Gerald Clarke was born in Hemet, California, on February 24, 1967, the son of Carol and Gerald L. Clarke, Sr. His father, a member of the Cahuilla Band of Indians, worked as an electrician and Gerald spent his early childhood living on the Cahuilla Indian Reservation near Palm Springs. After his parents divorce, Gerald moved with his mother and siblings to Orange County, California and experienced urban life. At age 16, he moved with his mother and sister to Arkansas and finished high school. As an average student and with little economic resources, Gerald attended Ozarka Vocational School and majored in welding, hydraulics and electrical maintenance. After working as a welder for two years, he decided to try something new. With his soon to be wife, Stacy Brown Clarke, Gerald enrolled at the University of Central Arkansas where he earned a Bachelor of Arts degree in painting and sculpture and graduated with honors. After graduation, Gerald was accepted into the graduate program at Stephen F. Austin State University in Nacogdoches, Texas. After having received his Master of Arts degree in 1992, Gerald began teaching as an adjunct Professor of Art at Lon Morris College in Jacksonville, Texas. The next two years were spent teaching at Lon Morris and working on his Master of Fine Arts thesis which examined the use of traditional American Indian motifs and forms in contemporary sculpture and painting. After receiving his M.F.A. degree from Stephen F. Austin, Gerald became to head of the art department at Northeast Texas Community College in Mount Pleasant, Texas. While at NTCC, he developed the sculpture and exhibition programs. Today, Gerald is an Assistant Professor of Art at East Central University in Ada, Oklahoma. His duties include teaching all levels of sculpture and design, multicultural art history and digital imaging. He also serves as the faculty advisor for the Native American Student Association. In 1999, Gerald's world was completely rocked with the birth of his beautiful baby daughter Emily Jane Clarke.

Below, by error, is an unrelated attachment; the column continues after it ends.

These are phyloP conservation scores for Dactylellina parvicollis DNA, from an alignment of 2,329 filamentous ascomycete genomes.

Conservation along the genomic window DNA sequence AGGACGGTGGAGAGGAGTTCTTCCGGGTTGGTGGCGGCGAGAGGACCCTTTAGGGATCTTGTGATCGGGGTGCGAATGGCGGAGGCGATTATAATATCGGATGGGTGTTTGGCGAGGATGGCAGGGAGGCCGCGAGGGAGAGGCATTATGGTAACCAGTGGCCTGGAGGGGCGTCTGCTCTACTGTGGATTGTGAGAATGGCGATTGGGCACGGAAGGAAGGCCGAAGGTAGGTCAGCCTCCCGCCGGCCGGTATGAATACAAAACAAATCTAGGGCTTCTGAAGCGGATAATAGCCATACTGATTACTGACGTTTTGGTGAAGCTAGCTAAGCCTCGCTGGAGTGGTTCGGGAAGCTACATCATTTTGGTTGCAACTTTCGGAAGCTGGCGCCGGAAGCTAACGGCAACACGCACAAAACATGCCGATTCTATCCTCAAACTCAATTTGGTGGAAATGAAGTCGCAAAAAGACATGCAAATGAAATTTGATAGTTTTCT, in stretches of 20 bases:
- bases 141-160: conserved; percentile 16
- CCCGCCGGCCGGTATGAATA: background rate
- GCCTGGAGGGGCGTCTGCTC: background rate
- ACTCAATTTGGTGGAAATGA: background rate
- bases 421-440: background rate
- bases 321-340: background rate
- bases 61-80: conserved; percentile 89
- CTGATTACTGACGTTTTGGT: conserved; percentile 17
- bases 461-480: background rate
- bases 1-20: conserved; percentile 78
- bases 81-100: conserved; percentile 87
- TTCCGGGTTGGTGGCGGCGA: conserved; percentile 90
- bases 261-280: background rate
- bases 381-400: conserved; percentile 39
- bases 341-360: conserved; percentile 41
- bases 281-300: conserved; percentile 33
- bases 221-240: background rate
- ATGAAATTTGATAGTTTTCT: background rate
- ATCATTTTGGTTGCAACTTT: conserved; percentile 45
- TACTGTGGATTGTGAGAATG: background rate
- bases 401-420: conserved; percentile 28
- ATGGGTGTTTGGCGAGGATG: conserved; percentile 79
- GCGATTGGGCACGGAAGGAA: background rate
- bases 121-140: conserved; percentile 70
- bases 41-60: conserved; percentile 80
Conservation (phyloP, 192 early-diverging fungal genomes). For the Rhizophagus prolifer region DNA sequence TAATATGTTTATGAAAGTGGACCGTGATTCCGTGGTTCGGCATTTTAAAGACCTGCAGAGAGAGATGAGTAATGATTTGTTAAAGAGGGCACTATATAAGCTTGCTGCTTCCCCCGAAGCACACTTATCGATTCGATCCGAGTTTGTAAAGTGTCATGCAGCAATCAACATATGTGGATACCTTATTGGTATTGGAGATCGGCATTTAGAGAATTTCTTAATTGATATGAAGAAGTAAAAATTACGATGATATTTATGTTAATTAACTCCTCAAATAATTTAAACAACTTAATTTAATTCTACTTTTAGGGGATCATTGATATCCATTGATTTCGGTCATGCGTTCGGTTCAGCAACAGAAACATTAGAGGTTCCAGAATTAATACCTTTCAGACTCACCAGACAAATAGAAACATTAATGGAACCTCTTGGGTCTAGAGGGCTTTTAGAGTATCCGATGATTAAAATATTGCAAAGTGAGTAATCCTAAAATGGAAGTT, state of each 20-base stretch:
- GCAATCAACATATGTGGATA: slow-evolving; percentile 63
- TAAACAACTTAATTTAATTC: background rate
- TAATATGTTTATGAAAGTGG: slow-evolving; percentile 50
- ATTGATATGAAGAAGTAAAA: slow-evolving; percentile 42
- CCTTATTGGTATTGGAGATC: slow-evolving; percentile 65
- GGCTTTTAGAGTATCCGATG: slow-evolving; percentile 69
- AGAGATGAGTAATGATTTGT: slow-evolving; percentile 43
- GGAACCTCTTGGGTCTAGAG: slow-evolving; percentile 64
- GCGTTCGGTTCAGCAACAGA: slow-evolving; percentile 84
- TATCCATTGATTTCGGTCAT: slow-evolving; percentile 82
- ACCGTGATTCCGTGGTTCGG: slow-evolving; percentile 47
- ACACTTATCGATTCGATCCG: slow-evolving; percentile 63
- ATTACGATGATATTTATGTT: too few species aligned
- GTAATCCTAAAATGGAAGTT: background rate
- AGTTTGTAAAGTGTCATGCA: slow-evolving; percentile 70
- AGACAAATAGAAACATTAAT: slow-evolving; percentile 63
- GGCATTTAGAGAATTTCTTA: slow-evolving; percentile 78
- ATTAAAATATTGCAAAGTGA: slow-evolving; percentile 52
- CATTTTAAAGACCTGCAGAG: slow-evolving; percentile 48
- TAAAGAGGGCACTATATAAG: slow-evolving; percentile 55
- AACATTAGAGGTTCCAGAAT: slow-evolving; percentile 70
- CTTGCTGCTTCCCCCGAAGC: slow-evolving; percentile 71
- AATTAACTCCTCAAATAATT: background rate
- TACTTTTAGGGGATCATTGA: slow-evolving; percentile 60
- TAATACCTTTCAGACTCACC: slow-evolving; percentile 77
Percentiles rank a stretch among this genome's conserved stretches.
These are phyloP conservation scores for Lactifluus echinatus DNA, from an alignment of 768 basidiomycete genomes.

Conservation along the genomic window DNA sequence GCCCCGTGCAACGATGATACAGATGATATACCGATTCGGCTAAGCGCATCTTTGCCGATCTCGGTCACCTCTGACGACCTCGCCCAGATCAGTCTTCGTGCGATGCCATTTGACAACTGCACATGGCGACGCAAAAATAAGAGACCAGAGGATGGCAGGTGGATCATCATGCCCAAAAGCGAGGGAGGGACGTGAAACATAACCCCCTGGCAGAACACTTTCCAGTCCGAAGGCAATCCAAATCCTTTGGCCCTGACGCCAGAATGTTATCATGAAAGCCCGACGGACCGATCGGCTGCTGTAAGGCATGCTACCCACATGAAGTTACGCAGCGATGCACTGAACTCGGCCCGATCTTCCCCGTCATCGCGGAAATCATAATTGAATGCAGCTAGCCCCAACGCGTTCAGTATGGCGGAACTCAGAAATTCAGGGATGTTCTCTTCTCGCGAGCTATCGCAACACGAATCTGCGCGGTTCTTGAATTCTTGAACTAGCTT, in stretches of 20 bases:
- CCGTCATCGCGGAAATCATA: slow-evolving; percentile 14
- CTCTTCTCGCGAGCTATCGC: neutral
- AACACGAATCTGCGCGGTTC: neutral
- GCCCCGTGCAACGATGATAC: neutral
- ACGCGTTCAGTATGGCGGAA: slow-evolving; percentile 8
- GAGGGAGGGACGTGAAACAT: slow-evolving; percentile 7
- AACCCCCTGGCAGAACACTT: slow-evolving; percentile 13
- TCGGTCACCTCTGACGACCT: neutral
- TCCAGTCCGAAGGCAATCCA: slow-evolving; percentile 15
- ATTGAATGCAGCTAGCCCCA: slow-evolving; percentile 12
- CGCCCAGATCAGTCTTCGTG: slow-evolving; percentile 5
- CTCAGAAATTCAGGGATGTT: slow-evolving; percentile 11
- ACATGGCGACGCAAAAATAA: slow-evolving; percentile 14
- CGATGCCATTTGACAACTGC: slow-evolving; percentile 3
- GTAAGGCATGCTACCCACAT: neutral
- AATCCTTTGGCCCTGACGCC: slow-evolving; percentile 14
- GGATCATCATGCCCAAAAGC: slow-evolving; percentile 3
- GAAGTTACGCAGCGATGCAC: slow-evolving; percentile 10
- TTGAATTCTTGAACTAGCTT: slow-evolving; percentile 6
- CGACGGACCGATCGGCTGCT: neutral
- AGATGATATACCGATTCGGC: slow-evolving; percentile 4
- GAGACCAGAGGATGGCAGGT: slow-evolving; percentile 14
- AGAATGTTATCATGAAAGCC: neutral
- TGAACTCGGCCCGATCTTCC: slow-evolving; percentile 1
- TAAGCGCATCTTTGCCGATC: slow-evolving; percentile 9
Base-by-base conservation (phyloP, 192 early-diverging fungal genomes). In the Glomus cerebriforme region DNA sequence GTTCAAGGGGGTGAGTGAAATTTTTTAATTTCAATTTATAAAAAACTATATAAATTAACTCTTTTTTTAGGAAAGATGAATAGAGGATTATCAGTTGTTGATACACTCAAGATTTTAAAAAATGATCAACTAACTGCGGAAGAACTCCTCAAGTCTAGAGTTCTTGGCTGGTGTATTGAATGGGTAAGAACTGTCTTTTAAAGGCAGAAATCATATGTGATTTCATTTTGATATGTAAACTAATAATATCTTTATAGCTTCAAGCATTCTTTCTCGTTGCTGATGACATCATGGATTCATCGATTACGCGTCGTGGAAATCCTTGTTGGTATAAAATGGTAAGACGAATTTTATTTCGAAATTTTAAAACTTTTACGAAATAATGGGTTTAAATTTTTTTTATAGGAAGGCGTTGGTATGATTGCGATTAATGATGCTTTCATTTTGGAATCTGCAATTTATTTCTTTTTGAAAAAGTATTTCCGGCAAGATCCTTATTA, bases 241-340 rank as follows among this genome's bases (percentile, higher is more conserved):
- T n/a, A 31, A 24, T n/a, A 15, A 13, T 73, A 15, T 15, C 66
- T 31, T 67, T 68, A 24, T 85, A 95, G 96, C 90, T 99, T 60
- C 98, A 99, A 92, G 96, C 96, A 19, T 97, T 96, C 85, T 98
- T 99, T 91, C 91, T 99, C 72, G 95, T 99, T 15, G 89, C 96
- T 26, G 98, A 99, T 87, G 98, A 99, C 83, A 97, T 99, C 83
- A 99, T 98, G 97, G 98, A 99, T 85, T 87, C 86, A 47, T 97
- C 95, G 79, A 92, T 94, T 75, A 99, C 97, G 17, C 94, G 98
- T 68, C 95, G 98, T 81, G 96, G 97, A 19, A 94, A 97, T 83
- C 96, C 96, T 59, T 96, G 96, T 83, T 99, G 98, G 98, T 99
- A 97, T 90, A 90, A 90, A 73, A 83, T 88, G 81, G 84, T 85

For the past decade, Gerald has devoted himself to his art and continues to question, experiment and challenge himself and his students.